1.2-7 Ruling on
Revised to January 1, 2008
Attorney ____________________ has just
objected to the admission of certain evidence and I have (sustained/overruled)
the objection. When I sustain an objection, that means that the evidence will
not be allowed to be presented to you for use in deciding this case. When I
overrule an objection, that means that the evidence will be allowed. My
decision whether to sustain or overrule an objection is based on the rules of
evidence that govern this trial.
When evidence is offered, a lawyer has
the right and sometimes the obligation to object and seek a ruling as to the
admissibility of proposed evidence under the rules, or whether evidence already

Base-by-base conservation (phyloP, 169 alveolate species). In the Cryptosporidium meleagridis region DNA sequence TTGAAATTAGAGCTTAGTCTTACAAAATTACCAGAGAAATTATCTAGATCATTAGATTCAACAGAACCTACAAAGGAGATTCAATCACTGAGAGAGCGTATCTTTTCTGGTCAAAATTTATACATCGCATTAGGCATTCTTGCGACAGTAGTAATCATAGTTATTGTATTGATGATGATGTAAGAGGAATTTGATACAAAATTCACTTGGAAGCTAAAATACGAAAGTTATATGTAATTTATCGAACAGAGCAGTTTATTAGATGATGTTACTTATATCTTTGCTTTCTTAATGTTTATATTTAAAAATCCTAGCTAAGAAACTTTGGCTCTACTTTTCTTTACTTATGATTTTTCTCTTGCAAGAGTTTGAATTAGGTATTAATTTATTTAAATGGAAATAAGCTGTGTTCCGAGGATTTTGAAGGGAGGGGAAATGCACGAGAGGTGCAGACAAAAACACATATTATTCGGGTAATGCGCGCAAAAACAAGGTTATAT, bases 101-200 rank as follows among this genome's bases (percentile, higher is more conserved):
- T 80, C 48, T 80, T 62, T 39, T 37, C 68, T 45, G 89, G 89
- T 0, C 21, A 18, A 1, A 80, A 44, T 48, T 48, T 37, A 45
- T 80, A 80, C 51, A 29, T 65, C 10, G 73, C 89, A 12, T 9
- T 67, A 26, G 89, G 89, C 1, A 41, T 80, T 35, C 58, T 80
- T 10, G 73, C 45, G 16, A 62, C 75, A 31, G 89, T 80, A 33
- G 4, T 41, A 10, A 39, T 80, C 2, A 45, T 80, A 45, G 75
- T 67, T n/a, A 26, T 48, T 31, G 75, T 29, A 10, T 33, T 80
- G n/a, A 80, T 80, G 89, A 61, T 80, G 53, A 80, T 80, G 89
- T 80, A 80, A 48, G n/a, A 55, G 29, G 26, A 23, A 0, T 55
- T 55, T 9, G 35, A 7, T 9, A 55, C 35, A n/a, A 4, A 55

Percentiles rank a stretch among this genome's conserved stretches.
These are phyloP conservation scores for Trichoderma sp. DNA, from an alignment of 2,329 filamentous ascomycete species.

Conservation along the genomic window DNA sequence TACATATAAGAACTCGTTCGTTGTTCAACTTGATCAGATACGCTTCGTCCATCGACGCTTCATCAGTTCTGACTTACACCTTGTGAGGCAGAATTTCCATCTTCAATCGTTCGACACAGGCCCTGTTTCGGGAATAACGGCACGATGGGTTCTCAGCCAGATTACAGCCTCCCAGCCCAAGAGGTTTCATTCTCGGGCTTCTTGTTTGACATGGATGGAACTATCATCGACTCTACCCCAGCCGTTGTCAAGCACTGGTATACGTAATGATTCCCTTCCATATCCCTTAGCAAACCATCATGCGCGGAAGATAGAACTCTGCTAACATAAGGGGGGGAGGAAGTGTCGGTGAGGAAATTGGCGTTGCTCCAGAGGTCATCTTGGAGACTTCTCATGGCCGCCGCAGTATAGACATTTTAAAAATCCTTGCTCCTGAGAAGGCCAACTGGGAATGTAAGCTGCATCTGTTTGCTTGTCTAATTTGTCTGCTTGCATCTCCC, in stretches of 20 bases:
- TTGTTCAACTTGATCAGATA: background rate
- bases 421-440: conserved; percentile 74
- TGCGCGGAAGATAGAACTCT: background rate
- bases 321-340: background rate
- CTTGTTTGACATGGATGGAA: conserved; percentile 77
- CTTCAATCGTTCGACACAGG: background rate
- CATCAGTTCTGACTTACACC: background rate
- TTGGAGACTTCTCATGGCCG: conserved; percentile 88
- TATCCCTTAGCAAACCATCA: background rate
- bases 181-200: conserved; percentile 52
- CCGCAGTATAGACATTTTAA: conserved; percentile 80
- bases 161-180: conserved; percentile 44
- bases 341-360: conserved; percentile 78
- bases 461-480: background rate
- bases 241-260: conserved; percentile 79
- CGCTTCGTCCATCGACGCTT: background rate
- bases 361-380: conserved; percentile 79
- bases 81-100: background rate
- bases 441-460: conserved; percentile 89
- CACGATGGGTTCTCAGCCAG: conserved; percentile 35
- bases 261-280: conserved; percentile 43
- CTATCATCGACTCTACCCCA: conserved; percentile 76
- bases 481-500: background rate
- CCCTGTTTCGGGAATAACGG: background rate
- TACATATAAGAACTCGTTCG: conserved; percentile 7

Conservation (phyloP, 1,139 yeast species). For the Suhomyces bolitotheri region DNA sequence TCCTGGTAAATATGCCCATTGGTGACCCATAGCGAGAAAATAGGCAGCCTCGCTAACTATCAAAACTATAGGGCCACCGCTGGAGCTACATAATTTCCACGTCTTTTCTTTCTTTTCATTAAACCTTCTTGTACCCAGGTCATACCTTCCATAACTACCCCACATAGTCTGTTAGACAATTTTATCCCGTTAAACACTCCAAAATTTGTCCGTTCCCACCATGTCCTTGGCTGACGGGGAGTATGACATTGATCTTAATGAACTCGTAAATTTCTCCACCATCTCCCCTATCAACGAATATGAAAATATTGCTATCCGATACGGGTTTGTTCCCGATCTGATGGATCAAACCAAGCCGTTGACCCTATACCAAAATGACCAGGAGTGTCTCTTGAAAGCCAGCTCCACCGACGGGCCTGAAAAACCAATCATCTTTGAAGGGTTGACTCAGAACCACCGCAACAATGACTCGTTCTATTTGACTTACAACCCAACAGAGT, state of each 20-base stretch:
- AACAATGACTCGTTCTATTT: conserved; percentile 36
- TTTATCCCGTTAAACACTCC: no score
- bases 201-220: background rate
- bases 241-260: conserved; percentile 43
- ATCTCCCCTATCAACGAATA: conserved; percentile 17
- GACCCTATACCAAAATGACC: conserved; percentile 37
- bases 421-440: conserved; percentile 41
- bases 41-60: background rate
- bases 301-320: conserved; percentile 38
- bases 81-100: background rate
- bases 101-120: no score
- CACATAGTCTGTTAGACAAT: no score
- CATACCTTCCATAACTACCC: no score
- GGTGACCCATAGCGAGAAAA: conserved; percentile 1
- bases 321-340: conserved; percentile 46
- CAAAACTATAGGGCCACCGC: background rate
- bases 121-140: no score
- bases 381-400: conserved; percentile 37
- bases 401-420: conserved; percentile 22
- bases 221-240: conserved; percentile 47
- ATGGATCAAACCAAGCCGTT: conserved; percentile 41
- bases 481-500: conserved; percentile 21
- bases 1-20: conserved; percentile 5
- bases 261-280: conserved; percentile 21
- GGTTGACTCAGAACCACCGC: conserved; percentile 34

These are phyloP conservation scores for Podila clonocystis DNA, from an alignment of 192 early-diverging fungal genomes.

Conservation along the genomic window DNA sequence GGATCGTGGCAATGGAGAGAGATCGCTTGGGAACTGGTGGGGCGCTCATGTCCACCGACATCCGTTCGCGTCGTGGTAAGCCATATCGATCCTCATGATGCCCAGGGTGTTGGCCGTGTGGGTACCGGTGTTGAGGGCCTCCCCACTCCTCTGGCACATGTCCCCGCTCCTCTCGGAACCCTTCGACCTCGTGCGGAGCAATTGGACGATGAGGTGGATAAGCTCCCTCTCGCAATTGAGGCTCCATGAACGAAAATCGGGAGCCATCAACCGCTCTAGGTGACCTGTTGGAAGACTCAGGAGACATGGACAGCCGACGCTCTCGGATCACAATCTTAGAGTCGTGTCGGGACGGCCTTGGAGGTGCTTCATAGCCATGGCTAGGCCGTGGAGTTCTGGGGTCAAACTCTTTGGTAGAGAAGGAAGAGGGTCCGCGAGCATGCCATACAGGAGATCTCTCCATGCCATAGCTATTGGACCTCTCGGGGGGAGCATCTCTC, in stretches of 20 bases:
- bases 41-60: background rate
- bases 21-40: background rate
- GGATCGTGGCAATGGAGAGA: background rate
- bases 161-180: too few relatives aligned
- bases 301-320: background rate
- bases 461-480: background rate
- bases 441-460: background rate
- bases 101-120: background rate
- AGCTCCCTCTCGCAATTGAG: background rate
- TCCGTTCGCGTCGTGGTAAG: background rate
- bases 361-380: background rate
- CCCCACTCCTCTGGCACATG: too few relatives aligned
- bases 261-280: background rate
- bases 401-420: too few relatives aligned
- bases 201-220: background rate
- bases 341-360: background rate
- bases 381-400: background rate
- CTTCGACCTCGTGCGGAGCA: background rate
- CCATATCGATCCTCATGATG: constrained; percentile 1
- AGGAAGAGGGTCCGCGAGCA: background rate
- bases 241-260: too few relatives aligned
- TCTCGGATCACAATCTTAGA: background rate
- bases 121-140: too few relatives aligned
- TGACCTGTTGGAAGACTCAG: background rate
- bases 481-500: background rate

admitted should be stricken. You should not hold it against a lawyer, or the
party that lawyer represents, if the lawyer objects to evidence, regardless of
whether the objection is sustained or overruled. Just because evidence is
admitted after an objection, you are not required to treat that evidence as
true, but you should weigh and consider it in the same way as other evidence.
You should not infer from my rulings on evidence that I favor or disfavor any
party or lawyer; the court is neutral and is merely enforcing the rules of
evidence so as to assure a fair trial. Do not speculate as to what the answer
would have been had I not sustained an objection to the question and do not
place any emphasis on a piece of evidence merely because I overruled an
objection as to it.